Incarceration and Reentry, Gender, Inequality, Education
Zimife Umeh is a Presidential Diversity Postdoctoral Fellow in the Sociology Department. Her research interests include incarceration and reentry, gender, inequality, and education. Her current project uses an intersectional approach to explore formerly incarcerated women’s pathways to prison, identity development, and navigation of institutions during the reentry period. Her previous research on education produced two manuscripts: "The Role of Social Class in Educational Attainment: Do Blacks Benefit Less from Increases in Parent’s Social Class Status?" published in the Sociology of Race and Ethnicity and "The Impact of Suspension on Participation in School-Based Extracurricular Activities and Out-of-School Community Service" published in Social Science Research.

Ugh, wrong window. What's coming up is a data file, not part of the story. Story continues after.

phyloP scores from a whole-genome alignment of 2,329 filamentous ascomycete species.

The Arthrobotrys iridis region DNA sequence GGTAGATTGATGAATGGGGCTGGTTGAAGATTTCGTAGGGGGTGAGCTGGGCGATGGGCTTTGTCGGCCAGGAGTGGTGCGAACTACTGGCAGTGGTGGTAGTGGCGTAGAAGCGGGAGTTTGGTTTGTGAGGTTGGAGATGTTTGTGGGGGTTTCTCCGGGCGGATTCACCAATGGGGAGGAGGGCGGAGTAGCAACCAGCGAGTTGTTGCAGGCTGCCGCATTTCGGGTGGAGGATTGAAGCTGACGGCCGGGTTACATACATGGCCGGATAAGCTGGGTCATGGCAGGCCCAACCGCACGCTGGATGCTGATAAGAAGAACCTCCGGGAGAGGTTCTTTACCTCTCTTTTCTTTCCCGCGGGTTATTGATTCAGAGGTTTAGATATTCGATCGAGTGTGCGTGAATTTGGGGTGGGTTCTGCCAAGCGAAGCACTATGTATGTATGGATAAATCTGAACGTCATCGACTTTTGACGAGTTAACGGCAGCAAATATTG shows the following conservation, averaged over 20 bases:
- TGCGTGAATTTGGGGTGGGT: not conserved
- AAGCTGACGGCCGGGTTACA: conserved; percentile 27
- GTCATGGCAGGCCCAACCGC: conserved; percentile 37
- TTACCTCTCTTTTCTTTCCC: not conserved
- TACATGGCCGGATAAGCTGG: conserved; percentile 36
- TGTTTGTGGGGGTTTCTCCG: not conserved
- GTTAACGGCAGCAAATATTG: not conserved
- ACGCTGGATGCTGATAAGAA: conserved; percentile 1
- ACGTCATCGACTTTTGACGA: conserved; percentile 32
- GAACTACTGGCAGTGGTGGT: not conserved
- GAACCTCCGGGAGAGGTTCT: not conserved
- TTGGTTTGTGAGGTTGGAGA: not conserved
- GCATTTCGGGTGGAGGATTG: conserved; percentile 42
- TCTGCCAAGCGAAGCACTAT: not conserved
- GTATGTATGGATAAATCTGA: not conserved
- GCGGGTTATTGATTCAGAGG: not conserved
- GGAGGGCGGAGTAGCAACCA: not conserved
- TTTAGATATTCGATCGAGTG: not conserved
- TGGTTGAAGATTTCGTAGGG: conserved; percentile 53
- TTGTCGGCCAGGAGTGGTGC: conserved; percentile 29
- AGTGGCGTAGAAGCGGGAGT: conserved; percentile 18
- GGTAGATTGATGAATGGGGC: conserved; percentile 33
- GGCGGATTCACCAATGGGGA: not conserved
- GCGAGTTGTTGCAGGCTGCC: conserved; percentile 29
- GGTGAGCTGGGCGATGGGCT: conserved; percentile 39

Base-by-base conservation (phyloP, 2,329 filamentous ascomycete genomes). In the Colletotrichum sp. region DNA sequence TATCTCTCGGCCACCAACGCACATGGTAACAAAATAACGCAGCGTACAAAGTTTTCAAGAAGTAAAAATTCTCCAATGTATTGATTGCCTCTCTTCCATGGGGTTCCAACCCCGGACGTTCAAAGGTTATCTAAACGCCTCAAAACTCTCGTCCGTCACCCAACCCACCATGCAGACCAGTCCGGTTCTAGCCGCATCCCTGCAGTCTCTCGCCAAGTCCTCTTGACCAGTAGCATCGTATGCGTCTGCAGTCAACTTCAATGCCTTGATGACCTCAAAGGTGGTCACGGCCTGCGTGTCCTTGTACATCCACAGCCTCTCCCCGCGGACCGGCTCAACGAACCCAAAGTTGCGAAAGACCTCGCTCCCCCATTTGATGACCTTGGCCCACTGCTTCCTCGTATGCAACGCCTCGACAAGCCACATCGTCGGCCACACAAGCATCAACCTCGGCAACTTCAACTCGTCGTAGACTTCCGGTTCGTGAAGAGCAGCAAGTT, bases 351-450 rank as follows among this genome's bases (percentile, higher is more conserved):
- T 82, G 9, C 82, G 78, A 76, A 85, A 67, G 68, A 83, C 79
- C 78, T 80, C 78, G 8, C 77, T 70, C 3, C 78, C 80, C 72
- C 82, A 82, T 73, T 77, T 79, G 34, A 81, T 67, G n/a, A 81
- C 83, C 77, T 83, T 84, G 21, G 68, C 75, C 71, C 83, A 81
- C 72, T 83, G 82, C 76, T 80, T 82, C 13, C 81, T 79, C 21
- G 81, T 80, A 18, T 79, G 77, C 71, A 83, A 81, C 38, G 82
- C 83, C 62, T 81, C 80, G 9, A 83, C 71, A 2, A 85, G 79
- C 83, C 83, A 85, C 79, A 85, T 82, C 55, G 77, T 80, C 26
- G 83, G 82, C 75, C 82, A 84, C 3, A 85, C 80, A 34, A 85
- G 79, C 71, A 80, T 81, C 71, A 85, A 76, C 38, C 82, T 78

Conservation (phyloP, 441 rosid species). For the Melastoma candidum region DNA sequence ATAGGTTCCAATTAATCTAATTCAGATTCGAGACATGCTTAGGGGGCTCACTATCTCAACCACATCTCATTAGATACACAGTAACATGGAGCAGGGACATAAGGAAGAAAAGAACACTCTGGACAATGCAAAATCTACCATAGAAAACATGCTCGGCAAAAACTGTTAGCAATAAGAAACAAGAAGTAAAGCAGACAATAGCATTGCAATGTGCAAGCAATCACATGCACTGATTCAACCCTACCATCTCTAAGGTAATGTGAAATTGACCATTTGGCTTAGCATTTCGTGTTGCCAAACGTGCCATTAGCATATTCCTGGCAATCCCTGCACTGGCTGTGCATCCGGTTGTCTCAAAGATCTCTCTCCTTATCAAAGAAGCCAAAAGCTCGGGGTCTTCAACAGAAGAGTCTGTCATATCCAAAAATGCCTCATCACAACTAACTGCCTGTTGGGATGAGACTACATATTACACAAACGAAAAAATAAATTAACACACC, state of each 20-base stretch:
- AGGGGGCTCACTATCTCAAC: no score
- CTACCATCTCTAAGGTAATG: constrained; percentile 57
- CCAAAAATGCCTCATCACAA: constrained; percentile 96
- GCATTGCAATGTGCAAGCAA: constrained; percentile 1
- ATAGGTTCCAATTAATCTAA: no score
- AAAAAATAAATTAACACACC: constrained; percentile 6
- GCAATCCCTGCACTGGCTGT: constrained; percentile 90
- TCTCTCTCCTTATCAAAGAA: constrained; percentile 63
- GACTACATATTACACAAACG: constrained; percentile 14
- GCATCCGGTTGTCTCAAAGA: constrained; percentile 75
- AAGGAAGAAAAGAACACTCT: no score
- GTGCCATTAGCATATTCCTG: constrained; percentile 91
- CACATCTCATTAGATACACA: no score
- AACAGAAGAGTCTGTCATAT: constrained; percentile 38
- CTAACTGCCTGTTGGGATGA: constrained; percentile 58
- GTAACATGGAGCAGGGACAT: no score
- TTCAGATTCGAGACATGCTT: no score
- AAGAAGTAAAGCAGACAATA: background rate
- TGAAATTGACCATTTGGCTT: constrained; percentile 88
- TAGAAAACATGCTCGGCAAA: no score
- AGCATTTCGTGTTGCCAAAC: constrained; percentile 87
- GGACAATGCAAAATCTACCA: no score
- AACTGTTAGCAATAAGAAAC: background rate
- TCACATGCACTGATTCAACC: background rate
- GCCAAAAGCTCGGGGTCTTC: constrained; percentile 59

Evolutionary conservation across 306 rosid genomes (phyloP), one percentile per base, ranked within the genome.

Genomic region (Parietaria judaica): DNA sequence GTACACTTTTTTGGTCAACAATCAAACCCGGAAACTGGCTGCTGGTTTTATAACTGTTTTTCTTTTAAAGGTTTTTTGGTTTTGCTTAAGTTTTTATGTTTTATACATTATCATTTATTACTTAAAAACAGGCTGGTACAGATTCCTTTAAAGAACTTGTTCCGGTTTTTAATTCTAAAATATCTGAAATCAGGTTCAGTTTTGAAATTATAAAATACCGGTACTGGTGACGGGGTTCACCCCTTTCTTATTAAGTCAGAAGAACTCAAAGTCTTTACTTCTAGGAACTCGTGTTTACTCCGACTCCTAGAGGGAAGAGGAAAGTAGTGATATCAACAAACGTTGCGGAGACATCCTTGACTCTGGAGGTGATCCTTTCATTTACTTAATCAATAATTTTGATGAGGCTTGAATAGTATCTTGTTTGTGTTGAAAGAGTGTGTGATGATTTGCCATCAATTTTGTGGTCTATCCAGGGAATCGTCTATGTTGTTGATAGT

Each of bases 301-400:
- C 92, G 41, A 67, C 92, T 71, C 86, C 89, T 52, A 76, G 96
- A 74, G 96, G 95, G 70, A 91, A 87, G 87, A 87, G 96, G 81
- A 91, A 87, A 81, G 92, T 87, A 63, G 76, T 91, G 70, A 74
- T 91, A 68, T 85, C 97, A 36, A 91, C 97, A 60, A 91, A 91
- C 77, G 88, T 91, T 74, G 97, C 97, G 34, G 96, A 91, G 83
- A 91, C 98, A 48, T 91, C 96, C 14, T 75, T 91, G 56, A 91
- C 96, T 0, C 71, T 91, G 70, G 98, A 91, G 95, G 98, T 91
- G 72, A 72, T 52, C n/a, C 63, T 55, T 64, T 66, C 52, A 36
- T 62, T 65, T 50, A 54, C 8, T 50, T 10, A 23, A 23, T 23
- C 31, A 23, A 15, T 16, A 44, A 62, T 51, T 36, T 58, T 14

Umeh received her Ph.D. in Sociology from Duke University in 2020, with her dissertation titled, "Gender, Institutions, and Punishment: Examining the Experiences of Formerly Incarcerated Women,” and her research was supported by the Ford Foundation. She holds an M.Ed. from Chestnut Hill College, and a B.S. in Finance and B.A. in Africana Studies from the University of Pittsburgh.